After a long visit we decided to head back to the ToC rather than carry on to Manzanillo Bay. Bev and Cam very kindly gave us a ride back to ToC. Hope to see them again next year. Once back at the ToC we ordered some food and a few beers and just sat back taking in the view. Our waiter ran up at one point and directed our attention to a whale doing back flips just off the coast – spectacular. When it was time to return to Ixtapa I asked our waiter (Luis?) if he could round up a slow cab driver for us. No problem amigo! Within minutes a cab arrived – to Shirley’s relief it wasn’t cab #05. The driver of cab #01 (I think his name was Martin) promised a slow ride and he was true to his word despite the fact that I think it was stressing him out to go that slow. All in all a day well spent and we will definitely return.
Things That Were New & Other Stuff
The old Aristos Hotel is now gone and construction is underway on the Bay View Grand – a spectacular luxury condominium and hotel. Is this a good thing? I’m not sure. Aristos was looking pretty sorry, but the new place will mean more visitors - which will be good for the local economy - but it may take away from Ixtapa’s personality of not being an overcrowded resort. All you’ll need is between USD $147,000 and $1,250,000 to own a piece of this real estate!!
The long abandoned and unfinished structure towards the north end of the beach has been given a face-lift of sorts. It is now draped in a fabric, which has a monstrous picture of Marina Ixtapa and the Fonatur logo on it. It’s kind of unique and easier to look at than the unfinished building. One thing that has always puzzled me about Ixtapa and Zihua is the large number of half-finished and abandoned construction projects. Can anyone enlighten me on this? What happens that causes these projects to be abandoned part way through construction? Is it poor planning, lack of funding, failure to meet standards, changes in government approvals or what?
The look of La Ropa has definitely changed with the large Intra-West project being built next to the Sotavento/Catalina. Not sure if I like that either.
We rented a golf cart for an hour and took a spin out to Playa Linda to see the crocs and iguanas. It was $250 for an hour. They will hold 4 people, but it was good thing there was only two of us. The steering was a little funky, and the old girl was lacking power and speed. Had there been 4 of us on the cart, 2 would have been pushing on the hills to Playa Linda. As it was I didn’t think we were going to make a couple of them. Good thing we headed there first as it took almost the entire hour to drive there and back. It was a fun way to see local fauna and flora.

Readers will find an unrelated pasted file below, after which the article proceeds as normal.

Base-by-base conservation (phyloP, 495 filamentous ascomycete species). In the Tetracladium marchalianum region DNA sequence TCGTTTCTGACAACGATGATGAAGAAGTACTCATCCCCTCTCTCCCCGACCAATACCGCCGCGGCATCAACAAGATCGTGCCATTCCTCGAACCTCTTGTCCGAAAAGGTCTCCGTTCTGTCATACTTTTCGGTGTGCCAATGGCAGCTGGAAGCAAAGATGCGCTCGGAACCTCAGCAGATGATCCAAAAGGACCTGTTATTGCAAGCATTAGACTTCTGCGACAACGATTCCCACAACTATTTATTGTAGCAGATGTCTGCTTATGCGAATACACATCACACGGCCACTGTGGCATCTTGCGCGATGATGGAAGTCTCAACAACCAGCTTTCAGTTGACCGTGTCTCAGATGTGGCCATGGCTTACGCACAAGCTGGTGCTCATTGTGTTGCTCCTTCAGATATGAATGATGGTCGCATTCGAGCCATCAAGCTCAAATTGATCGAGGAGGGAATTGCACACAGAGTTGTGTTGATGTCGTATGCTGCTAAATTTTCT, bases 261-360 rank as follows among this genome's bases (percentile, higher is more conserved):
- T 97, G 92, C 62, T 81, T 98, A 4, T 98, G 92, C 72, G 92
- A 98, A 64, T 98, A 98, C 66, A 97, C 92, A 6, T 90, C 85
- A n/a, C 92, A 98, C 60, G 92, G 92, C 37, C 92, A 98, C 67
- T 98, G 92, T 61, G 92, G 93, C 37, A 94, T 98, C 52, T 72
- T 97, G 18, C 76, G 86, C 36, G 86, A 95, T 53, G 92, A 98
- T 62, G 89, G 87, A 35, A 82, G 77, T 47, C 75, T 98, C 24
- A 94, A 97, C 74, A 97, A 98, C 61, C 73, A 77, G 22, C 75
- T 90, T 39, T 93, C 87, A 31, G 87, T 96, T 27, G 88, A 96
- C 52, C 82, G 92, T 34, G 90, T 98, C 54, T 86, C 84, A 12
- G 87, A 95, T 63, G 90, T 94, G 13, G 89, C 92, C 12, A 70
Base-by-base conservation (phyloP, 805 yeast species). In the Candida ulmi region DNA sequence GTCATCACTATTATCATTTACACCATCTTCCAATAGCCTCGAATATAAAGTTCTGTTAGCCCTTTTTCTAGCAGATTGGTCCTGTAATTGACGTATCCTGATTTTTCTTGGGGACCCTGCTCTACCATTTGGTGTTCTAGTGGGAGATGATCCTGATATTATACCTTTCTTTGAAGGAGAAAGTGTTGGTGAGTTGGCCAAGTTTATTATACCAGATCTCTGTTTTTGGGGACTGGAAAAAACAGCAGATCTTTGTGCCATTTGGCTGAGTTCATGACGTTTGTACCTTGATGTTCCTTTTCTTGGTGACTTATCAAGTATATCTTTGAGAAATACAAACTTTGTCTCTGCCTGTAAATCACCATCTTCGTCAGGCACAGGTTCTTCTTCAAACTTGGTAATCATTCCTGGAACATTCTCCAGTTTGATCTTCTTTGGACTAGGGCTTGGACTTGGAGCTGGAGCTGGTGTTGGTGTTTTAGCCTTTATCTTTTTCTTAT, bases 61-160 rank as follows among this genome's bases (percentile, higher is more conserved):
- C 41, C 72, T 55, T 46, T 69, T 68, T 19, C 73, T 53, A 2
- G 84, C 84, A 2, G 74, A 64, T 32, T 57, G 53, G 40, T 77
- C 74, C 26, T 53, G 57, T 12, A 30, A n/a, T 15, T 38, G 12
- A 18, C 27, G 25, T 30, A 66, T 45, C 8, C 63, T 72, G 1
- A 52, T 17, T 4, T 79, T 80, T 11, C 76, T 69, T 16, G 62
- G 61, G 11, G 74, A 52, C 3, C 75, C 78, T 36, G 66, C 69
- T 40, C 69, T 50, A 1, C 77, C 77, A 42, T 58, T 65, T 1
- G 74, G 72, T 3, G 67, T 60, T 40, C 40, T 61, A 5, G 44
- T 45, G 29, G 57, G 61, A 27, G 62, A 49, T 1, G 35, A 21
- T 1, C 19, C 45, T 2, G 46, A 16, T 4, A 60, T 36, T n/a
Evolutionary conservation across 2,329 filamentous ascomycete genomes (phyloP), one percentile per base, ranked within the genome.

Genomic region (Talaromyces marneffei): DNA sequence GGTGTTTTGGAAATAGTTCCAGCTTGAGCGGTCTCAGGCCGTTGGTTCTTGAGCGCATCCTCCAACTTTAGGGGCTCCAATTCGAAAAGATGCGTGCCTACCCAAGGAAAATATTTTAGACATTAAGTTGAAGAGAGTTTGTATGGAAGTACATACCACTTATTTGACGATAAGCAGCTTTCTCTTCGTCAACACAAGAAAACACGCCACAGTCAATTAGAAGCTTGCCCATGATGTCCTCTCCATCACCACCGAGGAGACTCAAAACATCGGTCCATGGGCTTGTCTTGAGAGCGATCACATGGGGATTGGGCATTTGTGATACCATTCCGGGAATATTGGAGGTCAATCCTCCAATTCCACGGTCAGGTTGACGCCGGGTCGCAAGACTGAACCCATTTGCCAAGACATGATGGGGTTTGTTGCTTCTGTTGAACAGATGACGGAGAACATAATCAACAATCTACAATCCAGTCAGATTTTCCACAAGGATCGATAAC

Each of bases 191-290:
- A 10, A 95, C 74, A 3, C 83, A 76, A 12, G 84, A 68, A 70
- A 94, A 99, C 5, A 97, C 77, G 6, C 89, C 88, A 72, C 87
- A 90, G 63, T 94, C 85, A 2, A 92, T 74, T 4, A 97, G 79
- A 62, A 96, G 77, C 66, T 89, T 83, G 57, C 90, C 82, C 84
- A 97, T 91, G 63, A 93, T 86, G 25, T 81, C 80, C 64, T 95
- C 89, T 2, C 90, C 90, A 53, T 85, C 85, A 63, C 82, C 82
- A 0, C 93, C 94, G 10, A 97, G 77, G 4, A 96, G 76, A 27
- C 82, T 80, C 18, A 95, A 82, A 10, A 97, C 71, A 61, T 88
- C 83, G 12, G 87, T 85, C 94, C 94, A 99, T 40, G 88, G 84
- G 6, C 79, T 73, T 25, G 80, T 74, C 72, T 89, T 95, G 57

Had a great time shopping El Centro and the artesian market in Zihua. I found Robertos! Supervisors chair as well as another vantage point at Banditos Bar where I could “oversee the shopping activities and keep an eye on everyone”. Thanks Roberto! – I like shopping now.
The night we dined at El Faro we were given a look at one of their new condos – beautiful. In a weak moment I actually volunteered to come back for the time share tour. We had never done this before but knew what to expect – more or less. I made it very clear at the outset that I only wanted some information and wasn’t prepared to make any decisions about purchasing while I was on vacation. This of course fell on deaf ears. A pleasant young lady accompanied us to the free breakfast, took down some basic information and gave us a more in-depth tour. She then turned us over to her “boss” Francesco. Now comes the sales pitch. Francesco was pleasant enough – not too pushy. But when I told him I wanted to see the units that they were renovating that supposedly had a great view despite the fact they were near the bottom of the hill, the tone changed a little. He then brought out his boss. When I told him that I was there for information only and would not be purchasing anything that day the guy went ballistic and became very rude. He told us that his company didn’t need our money and didn’t care if they got it. He also said the only people he respected were the ones below us enjoying their time-share. If I did have any inclination of purchasing a time-share that ended it – for good!
Alas – the day finally came when we had to leave. Neither of us was ready but no one had called to say we won the lottery so reluctantly we packed our bags. Took a cab to the airport to beat the rush. Once again I was struck by how busy it was. The return flight was a little late getting away but the trip was uneventful and smooth as glass. The customs agent in Calgary noticed the wood on the hammock chair I had purchased. This resulted in a trip to the “luggage check” and having the cardboard used to protect some paintings being removed due to the possibility of “bugs” living in the corrugations. Nothing more was said about the wood? Go figure. The weather was good upon arrival – only minus 3C. Still a shock after enjoying +32C just five hours earlier.
So now we settle into our routines and start dreaming about next year’s trip. God willing we will be back – for 3 weeks maybe??